Sugar is not an addictive substance
The concept of “sugar addiction” is an increasing societal concern today. The hypothesis is that sugar might cause ‘addiction-like’ behavior, like substance dependence, and in turn be a cause of increased body weight. However, is the supposed addiction to sugar real or a just an urban myth?
Defining sugar addiction in humans remains challenging. To date, there’s little evidence to support sugar as an addictive substance, and the animal neuroscience literature suggests sweetness or taste property to be the main reason of excessive food intake. A combination of High-fat and high-sugar foods seems to be the most outstanding candidates for food addiction.
A cross-sectional study with 1495 participants used a scale that measures food addiction, with added questions to reflect “sugar addiction” as well. The result showed that addiction was largest, 30%, when eating high fat- combined with high sugar-containing food. Only 5 % of the participants experienced addiction with only sugar-containing food.
Similar studies conclude that the brain does not appear to respond to sugar in the same way as to drugs. Addictive-like overeating also seems to be distinct from drug addiction disorders. Instead, the addiction to sugar might be better explained by ‘eating dependence’, a behavior that originates from the individual experience with food and eating.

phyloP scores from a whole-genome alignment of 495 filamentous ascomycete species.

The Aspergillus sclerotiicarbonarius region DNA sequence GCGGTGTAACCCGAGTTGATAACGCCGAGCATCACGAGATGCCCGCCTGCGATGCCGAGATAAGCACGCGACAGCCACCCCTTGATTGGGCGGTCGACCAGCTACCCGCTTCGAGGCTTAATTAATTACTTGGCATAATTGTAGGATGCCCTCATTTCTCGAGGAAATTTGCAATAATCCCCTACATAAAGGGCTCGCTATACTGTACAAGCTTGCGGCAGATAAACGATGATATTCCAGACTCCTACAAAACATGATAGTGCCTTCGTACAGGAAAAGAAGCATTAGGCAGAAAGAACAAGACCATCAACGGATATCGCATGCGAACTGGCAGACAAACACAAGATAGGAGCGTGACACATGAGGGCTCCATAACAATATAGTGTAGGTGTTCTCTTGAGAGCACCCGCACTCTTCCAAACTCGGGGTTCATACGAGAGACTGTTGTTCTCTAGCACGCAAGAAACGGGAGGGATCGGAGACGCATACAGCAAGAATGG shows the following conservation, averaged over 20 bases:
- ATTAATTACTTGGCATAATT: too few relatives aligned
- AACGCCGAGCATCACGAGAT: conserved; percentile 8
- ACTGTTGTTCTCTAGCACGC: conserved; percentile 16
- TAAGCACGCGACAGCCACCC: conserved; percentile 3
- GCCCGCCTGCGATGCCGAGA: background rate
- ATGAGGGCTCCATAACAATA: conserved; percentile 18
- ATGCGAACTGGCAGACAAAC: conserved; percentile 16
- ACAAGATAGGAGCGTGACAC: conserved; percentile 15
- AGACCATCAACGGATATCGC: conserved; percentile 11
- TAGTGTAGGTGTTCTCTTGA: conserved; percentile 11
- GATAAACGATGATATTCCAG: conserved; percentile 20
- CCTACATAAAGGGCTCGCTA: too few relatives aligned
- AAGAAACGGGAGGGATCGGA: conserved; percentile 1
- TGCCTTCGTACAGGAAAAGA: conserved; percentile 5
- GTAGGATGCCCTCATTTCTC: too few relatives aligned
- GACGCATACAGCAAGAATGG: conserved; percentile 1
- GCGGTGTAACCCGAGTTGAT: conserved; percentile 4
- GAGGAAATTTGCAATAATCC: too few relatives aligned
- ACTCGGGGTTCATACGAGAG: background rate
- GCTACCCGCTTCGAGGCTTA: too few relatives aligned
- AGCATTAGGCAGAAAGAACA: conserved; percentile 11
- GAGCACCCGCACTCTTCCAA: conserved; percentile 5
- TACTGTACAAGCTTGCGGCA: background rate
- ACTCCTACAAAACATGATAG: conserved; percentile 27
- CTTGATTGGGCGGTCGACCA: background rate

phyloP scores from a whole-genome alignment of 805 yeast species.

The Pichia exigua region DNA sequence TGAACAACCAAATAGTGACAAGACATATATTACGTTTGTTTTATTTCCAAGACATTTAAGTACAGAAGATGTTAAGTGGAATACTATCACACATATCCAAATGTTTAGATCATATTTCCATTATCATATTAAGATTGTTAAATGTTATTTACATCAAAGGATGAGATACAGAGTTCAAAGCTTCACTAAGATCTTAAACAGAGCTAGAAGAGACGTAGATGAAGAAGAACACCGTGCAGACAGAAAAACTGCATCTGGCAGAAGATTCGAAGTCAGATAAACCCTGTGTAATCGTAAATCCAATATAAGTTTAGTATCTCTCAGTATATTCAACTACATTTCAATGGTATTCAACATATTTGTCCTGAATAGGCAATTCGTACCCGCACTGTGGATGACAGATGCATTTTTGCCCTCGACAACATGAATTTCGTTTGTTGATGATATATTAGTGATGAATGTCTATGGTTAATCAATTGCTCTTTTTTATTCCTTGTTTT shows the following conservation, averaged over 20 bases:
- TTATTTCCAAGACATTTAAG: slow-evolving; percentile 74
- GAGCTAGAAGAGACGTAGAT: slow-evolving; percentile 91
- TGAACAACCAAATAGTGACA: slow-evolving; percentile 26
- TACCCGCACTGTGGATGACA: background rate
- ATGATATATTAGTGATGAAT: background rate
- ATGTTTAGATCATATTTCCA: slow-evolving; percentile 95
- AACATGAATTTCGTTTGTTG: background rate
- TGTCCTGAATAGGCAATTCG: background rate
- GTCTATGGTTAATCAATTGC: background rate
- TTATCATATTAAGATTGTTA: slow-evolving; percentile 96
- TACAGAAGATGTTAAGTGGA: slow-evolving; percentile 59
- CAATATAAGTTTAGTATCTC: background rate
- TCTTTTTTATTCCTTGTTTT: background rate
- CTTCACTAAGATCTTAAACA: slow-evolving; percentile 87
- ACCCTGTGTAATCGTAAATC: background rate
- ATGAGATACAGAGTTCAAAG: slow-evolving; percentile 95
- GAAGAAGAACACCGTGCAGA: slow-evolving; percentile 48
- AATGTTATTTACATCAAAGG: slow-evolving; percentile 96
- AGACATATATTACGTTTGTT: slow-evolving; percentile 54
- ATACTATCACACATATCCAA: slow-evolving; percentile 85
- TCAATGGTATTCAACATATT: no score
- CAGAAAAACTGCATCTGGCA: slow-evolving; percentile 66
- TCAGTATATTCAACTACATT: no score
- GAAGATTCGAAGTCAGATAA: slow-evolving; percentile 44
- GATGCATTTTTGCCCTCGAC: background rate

Most studies don’t separate the behavioral and neural effects of sweet or palatable food consumption when examining sugar addiction. These studies are often conducted in such a way that the participants (mostly rats) are given intermittent access to sugar. Intermittent access to sugar, in some circumstances, may lead to behavioral and neurochemical changes that can resemble the effects of a substance of abuse.
Intermittent access to sugar can, in turn, promote overeating. The rewarding value of sugar can become emotionally comforting or stress-releasing and may alter brain reward system.
The current evidence does not support the validity of sugar as a purely addictive substance. Instead, the individual experience of eating may play a more important role in determining the reward value of food and thus promoting excessive energy intake.
Post provided by @maria_ekblom, a member of #teamEBT. Licensed physiotherapist and personal trainer.
1. Markus C, Rogers P, Brouns F, Schepers R. Eating dependence and weight gain; no human evidence for a ‘sugar-addiction’ model of overweight. Appetite. 2017;114:64-72.
2. Westwater M, Fletcher P, Ziauddeen H. Sugar addiction: the state of the science. European Journal of Nutrition. 2016;55(S2):55-69.
3. Avena N, Rada P, Hoebel B. Evidence for sugar addiction: Behavioral and neurochemical effects of intermittent, excessive sugar intake. Neuroscience & Biobehavioral Reviews. 2008;32(1):20-39.